Playlist: Ringo Starr's Favorite Tracks

Drumming Beatle talks about his new album and his favorite music today.

November 16, 2009, 1:11 PM

Feb. 19, 2010— -- Former Beatle Ringo Starr recently sat down with "Nightline" at the Village recording studio in Los Angeles to talk about his new album, "Y Not," and some of the music that has influenced him in the course of his long career.

Starr, who'll be 70 in July, was resistant to the idea of reducing his favorite sounds to a short list."I love music," Starr said. "You know, people say, 'Your top 10.' I don't have a top 10, I have a top thousand or 2,000. Music has meant a lot, you know."

Born Richard Starkey Jr., in Liverpool, England, in 1940, Starr joined his first band at 17. He officially became one of the Beatles in August 1962 and superstardom soon followed. After Starr's solo career took off in 1970, he began to act on the side, in offbeat roles such as Mr. Conductor on the 1989 PBS show "Shining Time Station."

For "Y Not," Starr collaborated with former Beatle and old friend Paul McCartney.

Starr talked about some of the tracks that sound best to him these days:

Elvis Presley, "Don't Be Cruel"

"I was working in this factory and I took this girl to the movies because I had no money," he said. "The only seats left were two in the front, and we're in the front row and, haha, [I was] trying to impress her in the front row. She worked in the office of the factory I worked in, and, anyway, the date didn't go well. And I snuck up into her office, and on the dictaphone I recorded 'Don't Be Cruel.' So that's an important song. And Elvis was the best, Elvis the King."

Little Richard, "Good Golly Miss Molly"

"Little Richard and his band was so great," Starr said." Little Richard ... was sensational. And the power of it, when you're a kid in Liverpool, of this guy in a band, and he was so just like, 'Whooo,' so strong. And it was great. The whole thing about Little Richard was great. And rock 'n' roll is so important to me, and he is certainly an icon of rock 'n' roll. He'd probably say, 'the icon.'"

Playlist: Ringo Starr

The Beatles, "Rain"

"'Rain' is great, because the drums are weird on 'Rain,' and I felt I only played like that on 'Rain.' Then I went back to playing like I play. It was faster ... no one else knows, they just say, 'Oh, they're playing that.' But to me the drums, I felt, had another quality. I've never played like that since, I don't feel. ... I was asked the other day about naming an obscure Beatle track, and I was saying, 'Are there any?' I don't know. That was the best band in the land, and I was part of it, and the other three were incredible musicians, and I think we had more than that, where we understood what we were all thinking when we were making it.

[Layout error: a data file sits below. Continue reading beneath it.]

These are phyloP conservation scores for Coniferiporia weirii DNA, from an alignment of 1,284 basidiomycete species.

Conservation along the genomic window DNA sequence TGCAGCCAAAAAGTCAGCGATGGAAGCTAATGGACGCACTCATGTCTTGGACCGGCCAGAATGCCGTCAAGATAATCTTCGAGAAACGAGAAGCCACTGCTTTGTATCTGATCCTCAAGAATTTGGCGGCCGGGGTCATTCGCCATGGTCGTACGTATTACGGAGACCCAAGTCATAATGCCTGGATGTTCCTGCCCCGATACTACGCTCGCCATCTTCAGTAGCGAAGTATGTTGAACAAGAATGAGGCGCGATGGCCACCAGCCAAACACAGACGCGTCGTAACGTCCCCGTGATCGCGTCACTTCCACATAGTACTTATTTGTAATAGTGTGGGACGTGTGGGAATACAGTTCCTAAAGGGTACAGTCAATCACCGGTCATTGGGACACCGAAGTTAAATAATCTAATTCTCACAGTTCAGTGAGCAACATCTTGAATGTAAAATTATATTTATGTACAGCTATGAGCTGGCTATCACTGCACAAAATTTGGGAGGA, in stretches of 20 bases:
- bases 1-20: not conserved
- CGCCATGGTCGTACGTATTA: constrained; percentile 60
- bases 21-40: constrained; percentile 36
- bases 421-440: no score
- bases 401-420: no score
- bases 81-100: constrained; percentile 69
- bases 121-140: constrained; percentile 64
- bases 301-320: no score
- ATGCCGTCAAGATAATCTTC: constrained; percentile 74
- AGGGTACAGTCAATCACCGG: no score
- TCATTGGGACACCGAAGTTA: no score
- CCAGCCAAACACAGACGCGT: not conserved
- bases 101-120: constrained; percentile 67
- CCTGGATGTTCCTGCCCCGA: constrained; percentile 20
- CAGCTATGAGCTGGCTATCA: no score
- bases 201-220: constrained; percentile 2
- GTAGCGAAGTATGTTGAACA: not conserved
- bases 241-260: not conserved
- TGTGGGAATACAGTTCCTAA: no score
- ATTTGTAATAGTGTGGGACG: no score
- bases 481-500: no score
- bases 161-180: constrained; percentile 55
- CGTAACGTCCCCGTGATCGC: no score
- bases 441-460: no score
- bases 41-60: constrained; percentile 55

"And we had our ups and downs and some days were angry days, but as soon as we got to counting, one, two, three, everyone dialed into the music. We put all that aside."

Bob Dylan, "When the Deal Goes Down"

"You just got to love Bob," Starr said. "My old-time favorite lately is 'When the Deal Goes Down,' and it's just a beautiful love song. ... It's this beautiful love song, he's very romantic in a lot of songs, everyone listens to his wacky dream stuff, which is great. He moves me on that record.

"That's why I like it. If it moves me, it's the sentiment of the record and how he says it. But no one else can say it like that. ... We met him in the '60s in New York. We just sort of bumped into him ever since. He's just an incredible artist that is well-placed in the musical history of American music and world music, so I put Bob down because of all of that. You couldn't do a list without mentioning Bob."

Taylor Swift, "You Belong With Me"

"Taylor Swift. I love Taylor Swift, that's just how I am," Starr said. "I love her. ... And you know you can't doubt the Black-Eyed Peas, that's pretty powerful. But there's hundreds of bands out there. You really can't, I can't hear them all. I didn't [hear] all the acts in the '60s or the '50s, you know, you have to listen to what you listen to."

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